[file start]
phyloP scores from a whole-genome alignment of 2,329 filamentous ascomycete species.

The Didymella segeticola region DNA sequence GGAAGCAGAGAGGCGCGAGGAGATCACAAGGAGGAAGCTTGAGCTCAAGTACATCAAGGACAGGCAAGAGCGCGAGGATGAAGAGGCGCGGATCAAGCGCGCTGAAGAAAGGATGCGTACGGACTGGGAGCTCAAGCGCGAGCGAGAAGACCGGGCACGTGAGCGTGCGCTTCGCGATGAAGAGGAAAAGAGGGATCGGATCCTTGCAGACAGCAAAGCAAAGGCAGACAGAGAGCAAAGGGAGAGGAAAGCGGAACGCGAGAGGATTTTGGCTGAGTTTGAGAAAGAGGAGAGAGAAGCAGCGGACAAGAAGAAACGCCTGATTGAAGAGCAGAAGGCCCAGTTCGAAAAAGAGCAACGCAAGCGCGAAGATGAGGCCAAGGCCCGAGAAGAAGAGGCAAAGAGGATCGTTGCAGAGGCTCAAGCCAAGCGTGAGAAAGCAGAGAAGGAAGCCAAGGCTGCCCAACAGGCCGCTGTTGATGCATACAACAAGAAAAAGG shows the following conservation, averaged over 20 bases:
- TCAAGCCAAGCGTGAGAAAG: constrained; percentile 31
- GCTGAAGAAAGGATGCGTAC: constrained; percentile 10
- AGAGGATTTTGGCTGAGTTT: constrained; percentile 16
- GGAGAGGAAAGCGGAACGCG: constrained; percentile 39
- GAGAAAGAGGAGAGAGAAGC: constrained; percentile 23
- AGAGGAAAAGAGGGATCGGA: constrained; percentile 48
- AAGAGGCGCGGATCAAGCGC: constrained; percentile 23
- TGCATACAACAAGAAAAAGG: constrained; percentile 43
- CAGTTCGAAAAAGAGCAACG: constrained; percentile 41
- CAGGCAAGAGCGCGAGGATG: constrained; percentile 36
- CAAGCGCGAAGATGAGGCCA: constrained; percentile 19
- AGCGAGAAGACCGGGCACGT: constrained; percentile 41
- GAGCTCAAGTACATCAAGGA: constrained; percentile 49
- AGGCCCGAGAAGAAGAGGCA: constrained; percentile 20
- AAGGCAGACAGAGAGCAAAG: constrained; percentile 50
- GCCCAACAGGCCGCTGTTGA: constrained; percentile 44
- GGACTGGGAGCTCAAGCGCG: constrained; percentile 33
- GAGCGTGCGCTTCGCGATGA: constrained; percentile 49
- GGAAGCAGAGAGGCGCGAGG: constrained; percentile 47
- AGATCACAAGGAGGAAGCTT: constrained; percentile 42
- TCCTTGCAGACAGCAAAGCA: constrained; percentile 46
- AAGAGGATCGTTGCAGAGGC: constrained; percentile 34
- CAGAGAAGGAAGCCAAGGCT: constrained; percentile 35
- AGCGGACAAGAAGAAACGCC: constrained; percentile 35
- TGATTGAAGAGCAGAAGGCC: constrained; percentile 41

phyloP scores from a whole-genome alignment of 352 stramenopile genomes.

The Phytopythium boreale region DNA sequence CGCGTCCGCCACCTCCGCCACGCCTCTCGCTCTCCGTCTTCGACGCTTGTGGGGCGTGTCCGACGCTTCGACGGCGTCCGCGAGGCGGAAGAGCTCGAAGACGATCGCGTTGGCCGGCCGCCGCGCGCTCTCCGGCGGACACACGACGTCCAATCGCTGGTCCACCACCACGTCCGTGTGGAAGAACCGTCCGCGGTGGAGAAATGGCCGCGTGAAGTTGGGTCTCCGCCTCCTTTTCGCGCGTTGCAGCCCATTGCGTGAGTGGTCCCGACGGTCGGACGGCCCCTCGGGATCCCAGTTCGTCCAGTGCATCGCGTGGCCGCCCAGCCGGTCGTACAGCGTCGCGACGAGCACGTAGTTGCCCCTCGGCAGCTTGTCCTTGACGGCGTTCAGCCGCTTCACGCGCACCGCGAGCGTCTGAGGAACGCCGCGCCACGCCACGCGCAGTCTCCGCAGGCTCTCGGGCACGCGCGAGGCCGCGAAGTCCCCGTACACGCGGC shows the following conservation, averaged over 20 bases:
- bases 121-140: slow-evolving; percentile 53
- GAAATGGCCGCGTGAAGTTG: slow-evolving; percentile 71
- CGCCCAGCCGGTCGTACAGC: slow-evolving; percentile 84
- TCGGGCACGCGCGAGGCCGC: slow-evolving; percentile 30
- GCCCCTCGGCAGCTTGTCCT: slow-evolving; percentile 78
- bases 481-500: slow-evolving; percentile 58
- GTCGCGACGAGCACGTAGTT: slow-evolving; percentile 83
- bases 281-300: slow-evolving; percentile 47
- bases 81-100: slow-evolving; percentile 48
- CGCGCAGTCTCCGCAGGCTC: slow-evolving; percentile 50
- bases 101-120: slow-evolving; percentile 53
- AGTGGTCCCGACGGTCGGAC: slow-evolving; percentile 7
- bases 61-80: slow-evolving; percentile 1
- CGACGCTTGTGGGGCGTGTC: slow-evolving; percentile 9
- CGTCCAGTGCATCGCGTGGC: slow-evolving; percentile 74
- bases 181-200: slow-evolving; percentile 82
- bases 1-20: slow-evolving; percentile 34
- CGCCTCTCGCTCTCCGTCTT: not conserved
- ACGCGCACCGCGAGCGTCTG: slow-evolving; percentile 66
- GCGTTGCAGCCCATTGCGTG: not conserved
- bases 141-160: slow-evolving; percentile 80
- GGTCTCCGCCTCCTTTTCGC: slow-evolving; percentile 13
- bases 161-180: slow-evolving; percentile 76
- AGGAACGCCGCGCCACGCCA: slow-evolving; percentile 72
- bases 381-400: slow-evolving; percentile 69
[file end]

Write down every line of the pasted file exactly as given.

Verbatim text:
phyloP scores from a whole-genome alignment of 2,329 filamentous ascomycete species.

The Didymella segeticola region DNA sequence GGAAGCAGAGAGGCGCGAGGAGATCACAAGGAGGAAGCTTGAGCTCAAGTACATCAAGGACAGGCAAGAGCGCGAGGATGAAGAGGCGCGGATCAAGCGCGCTGAAGAAAGGATGCGTACGGACTGGGAGCTCAAGCGCGAGCGAGAAGACCGGGCACGTGAGCGTGCGCTTCGCGATGAAGAGGAAAAGAGGGATCGGATCCTTGCAGACAGCAAAGCAAAGGCAGACAGAGAGCAAAGGGAGAGGAAAGCGGAACGCGAGAGGATTTTGGCTGAGTTTGAGAAAGAGGAGAGAGAAGCAGCGGACAAGAAGAAACGCCTGATTGAAGAGCAGAAGGCCCAGTTCGAAAAAGAGCAACGCAAGCGCGAAGATGAGGCCAAGGCCCGAGAAGAAGAGGCAAAGAGGATCGTTGCAGAGGCTCAAGCCAAGCGTGAGAAAGCAGAGAAGGAAGCCAAGGCTGCCCAACAGGCCGCTGTTGATGCATACAACAAGAAAAAGG shows the following conservation, averaged over 20 bases:
- TCAAGCCAAGCGTGAGAAAG: constrained; percentile 31
- GCTGAAGAAAGGATGCGTAC: constrained; percentile 10
- AGAGGATTTTGGCTGAGTTT: constrained; percentile 16
- GGAGAGGAAAGCGGAACGCG: constrained; percentile 39
- GAGAAAGAGGAGAGAGAAGC: constrained; percentile 23
- AGAGGAAAAGAGGGATCGGA: constrained; percentile 48
- AAGAGGCGCGGATCAAGCGC: constrained; percentile 23
- TGCATACAACAAGAAAAAGG: constrained; percentile 43
- CAGTTCGAAAAAGAGCAACG: constrained; percentile 41
- CAGGCAAGAGCGCGAGGATG: constrained; percentile 36
- CAAGCGCGAAGATGAGGCCA: constrained; percentile 19
- AGCGAGAAGACCGGGCACGT: constrained; percentile 41
- GAGCTCAAGTACATCAAGGA: constrained; percentile 49
- AGGCCCGAGAAGAAGAGGCA: constrained; percentile 20
- AAGGCAGACAGAGAGCAAAG: constrained; percentile 50
- GCCCAACAGGCCGCTGTTGA: constrained; percentile 44
- GGACTGGGAGCTCAAGCGCG: constrained; percentile 33
- GAGCGTGCGCTTCGCGATGA: constrained; percentile 49
- GGAAGCAGAGAGGCGCGAGG: constrained; percentile 47
- AGATCACAAGGAGGAAGCTT: constrained; percentile 42
- TCCTTGCAGACAGCAAAGCA: constrained; percentile 46
- AAGAGGATCGTTGCAGAGGC: constrained; percentile 34
- CAGAGAAGGAAGCCAAGGCT: constrained; percentile 35
- AGCGGACAAGAAGAAACGCC: constrained; percentile 35
- TGATTGAAGAGCAGAAGGCC: constrained; percentile 41

phyloP scores from a whole-genome alignment of 352 stramenopile genomes.

The Phytopythium boreale region DNA sequence CGCGTCCGCCACCTCCGCCACGCCTCTCGCTCTCCGTCTTCGACGCTTGTGGGGCGTGTCCGACGCTTCGACGGCGTCCGCGAGGCGGAAGAGCTCGAAGACGATCGCGTTGGCCGGCCGCCGCGCGCTCTCCGGCGGACACACGACGTCCAATCGCTGGTCCACCACCACGTCCGTGTGGAAGAACCGTCCGCGGTGGAGAAATGGCCGCGTGAAGTTGGGTCTCCGCCTCCTTTTCGCGCGTTGCAGCCCATTGCGTGAGTGGTCCCGACGGTCGGACGGCCCCTCGGGATCCCAGTTCGTCCAGTGCATCGCGTGGCCGCCCAGCCGGTCGTACAGCGTCGCGACGAGCACGTAGTTGCCCCTCGGCAGCTTGTCCTTGACGGCGTTCAGCCGCTTCACGCGCACCGCGAGCGTCTGAGGAACGCCGCGCCACGCCACGCGCAGTCTCCGCAGGCTCTCGGGCACGCGCGAGGCCGCGAAGTCCCCGTACACGCGGC shows the following conservation, averaged over 20 bases:
- bases 121-140: slow-evolving; percentile 53
- GAAATGGCCGCGTGAAGTTG: slow-evolving; percentile 71
- CGCCCAGCCGGTCGTACAGC: slow-evolving; percentile 84
- TCGGGCACGCGCGAGGCCGC: slow-evolving; percentile 30
- GCCCCTCGGCAGCTTGTCCT: slow-evolving; percentile 78
- bases 481-500: slow-evolving; percentile 58
- GTCGCGACGAGCACGTAGTT: slow-evolving; percentile 83
- bases 281-300: slow-evolving; percentile 47
- bases 81-100: slow-evolving; percentile 48
- CGCGCAGTCTCCGCAGGCTC: slow-evolving; percentile 50
- bases 101-120: slow-evolving; percentile 53
- AGTGGTCCCGACGGTCGGAC: slow-evolving; percentile 7
- bases 61-80: slow-evolving; percentile 1
- CGACGCTTGTGGGGCGTGTC: slow-evolving; percentile 9
- CGTCCAGTGCATCGCGTGGC: slow-evolving; percentile 74
- bases 181-200: slow-evolving; percentile 82
- bases 1-20: slow-evolving; percentile 34
- CGCCTCTCGCTCTCCGTCTT: not conserved
- ACGCGCACCGCGAGCGTCTG: slow-evolving; percentile 66
- GCGTTGCAGCCCATTGCGTG: not conserved
- bases 141-160: slow-evolving; percentile 80
- GGTCTCCGCCTCCTTTTCGC: slow-evolving; percentile 13
- bases 161-180: slow-evolving; percentile 76
- AGGAACGCCGCGCCACGCCA: slow-evolving; percentile 72
- bases 381-400: slow-evolving; percentile 69